Money, Who Needs It? – Just Don’t ‘Bank’ on Your High Street Lender

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I have a confession – I hate banks!

Apologies to any bank employees reading this, but I think banks are simply a necessary evil that we have to endure in modern society. After all, what do they really do? They just borrow money from you, pay a small amount of interest (if any) for the privilege, and then lend it back to you at a higher rate. They add little real value – and their customer services standards are generally rubbish!

Banks are supposed to be businesses, but – as we are all experiencing -bankers’ inabilities to make good business decisions have led us into a worldwide economic disaster. In good times, many banks make extremely bad lending decisions, because they are so desperate to grab a piece of the action, and when times are bad, they stop lending completely, even though these are the times when people really need the money!

That’s one of the saddest things about this recession; many companies – from Northern Rock to lots of small local businesses – are failing not because they don’t have enough customers or they are not good businesses, but simply because they can’t get reasonable lines of credit to maintain good cashflow. Many businesses are finding that the credit facilities previously available to them have now been removed, creating financial difficulties and – in too many cases – business failure.

That’s the strange thing about money – when you really need it, that’s the time when its hardest to get and when you don’t really need it, getting access to it is simple. It sounds illogical to lend money more to people who don’t need it, but when your profitability is based on the difference between the rate at which you borrow and the rate at which you lend, you will of course be keen to ensure that you lend to people who can pay you back. It’s called ‘risk management’.

Banks are highly conservative organisations, unwilling to take risks – as anyone who has ever attempted to get a loan to start a business will have discovered. The problem is that this conservatism often clouds judgement as to the feasibility of a business idea and stifles entrepreneurial activity. Minority businesspeople often complain that banks are discriminatory because they won’t lend them money, but the truth is much more mundane – banks are just paranoid about lending money to those who cannot display an obvious ability to pay.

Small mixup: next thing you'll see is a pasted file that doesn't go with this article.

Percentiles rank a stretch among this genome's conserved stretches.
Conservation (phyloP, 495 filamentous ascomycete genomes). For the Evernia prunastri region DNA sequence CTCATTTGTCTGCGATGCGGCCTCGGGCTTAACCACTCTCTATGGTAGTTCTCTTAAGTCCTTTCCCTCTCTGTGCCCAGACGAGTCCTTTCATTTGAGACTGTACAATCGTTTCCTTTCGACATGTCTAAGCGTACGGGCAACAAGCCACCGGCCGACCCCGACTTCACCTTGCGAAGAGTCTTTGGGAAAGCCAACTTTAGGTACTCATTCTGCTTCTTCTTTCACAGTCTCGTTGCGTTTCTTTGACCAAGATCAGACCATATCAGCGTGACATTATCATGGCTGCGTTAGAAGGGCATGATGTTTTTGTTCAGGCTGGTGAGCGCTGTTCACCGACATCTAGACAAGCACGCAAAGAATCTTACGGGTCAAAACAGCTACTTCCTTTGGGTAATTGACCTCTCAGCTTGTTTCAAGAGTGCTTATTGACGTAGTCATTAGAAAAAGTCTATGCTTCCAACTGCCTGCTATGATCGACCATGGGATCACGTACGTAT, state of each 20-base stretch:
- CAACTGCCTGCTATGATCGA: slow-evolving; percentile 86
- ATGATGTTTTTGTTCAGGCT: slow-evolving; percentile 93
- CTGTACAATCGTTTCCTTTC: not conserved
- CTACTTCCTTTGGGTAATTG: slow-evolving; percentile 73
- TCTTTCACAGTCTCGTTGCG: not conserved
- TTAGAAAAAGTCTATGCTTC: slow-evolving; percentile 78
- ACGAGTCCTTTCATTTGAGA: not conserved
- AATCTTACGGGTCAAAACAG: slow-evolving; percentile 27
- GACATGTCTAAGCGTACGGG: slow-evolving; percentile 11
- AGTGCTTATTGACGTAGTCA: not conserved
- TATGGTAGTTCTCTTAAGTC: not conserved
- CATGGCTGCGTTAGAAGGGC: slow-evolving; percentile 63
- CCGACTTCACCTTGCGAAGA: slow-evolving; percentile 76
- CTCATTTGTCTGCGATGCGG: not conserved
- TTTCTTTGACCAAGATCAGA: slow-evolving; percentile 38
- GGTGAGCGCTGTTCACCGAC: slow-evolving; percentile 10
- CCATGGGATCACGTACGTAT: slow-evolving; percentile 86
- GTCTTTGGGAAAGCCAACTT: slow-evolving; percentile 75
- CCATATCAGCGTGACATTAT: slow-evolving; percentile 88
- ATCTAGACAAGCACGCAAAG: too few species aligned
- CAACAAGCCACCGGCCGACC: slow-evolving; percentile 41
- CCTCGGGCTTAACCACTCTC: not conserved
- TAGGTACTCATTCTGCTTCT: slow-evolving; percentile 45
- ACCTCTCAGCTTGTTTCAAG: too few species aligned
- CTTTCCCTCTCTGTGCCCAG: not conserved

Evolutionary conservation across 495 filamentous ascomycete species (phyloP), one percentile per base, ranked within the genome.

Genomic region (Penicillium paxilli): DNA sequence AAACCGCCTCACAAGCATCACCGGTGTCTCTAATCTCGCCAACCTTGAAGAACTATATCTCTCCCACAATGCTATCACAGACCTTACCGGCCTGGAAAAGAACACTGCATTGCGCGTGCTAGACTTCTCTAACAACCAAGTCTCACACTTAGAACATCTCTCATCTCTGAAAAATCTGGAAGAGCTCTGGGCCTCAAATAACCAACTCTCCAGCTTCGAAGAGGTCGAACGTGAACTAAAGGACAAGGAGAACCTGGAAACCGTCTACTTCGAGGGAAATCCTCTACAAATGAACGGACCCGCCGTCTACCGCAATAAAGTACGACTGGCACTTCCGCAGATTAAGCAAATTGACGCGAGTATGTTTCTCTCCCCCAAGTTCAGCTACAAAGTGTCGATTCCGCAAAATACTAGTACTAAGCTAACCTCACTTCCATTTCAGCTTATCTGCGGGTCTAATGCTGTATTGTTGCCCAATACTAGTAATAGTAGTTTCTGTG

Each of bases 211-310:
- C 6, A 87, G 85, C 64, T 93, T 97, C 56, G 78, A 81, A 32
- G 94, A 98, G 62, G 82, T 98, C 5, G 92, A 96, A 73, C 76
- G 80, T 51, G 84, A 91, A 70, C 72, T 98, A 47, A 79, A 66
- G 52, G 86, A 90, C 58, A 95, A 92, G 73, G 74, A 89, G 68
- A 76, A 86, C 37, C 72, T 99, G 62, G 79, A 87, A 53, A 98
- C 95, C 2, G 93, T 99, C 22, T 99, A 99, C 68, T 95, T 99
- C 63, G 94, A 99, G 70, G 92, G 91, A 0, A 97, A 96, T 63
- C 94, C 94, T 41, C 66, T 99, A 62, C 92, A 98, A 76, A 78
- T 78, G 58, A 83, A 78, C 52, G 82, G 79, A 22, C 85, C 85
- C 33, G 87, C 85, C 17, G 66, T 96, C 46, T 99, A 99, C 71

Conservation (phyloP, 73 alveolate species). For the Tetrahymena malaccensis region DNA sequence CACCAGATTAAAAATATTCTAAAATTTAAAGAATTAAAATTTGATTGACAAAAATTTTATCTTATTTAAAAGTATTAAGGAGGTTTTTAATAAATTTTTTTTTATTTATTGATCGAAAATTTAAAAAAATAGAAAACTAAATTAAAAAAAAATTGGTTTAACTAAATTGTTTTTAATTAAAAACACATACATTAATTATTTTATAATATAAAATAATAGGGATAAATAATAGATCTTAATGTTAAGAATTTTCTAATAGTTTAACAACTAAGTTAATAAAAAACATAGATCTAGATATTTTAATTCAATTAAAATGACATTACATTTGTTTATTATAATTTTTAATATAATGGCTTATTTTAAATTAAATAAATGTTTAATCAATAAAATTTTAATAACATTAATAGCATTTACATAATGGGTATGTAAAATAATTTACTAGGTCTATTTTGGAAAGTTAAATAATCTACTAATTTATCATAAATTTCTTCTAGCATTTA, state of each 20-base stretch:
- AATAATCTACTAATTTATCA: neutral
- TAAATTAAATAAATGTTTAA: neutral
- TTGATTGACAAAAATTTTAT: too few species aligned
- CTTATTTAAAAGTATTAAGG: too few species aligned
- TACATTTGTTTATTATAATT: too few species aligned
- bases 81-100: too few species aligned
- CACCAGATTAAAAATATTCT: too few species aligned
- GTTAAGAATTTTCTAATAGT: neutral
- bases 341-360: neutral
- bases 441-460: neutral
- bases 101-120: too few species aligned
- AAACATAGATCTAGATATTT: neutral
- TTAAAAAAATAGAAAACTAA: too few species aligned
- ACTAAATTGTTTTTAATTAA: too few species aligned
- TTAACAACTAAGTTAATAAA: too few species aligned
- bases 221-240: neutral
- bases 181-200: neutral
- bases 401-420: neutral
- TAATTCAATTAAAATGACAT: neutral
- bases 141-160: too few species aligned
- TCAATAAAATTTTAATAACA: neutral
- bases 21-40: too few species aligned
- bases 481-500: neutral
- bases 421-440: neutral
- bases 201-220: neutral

It’s a combination of greed and conservatism that has led us into this economic nightmare – American banks were so keen on getting more market share during a period of rising property prices, that they started offering mortgages to extremely high-risk groups. Then, in order to remove the associated risks, they sold the debts on to other banks, creating a chain of exposure to bad debts that stretched around the world. And now, when we need to free up credit to kick-start economies, banks are sitting on their funds and refusing to ‘oil the wheels’ of business.

So what do you do if you are desperate for business finance at the moment? Well it’s still necessary to try the banks first. They are the primary lenders and other institutions won’t usually consider lending to you until you have exhausted those options. Do your homework before talking to a bank and ask them about any government schemes to guarantee business loans.

How successful this will be in persuading banks to lend to more businesses remains to be seen, but it’s worth a try. And if you are unsuccessful, there are a number of other potential finance sources that can possibly help you.

Remember, in difficult times money doesn’t disappear – those who have it just start hanging onto it, which means you need to work much harder to get it!



Source by Michael Barrows

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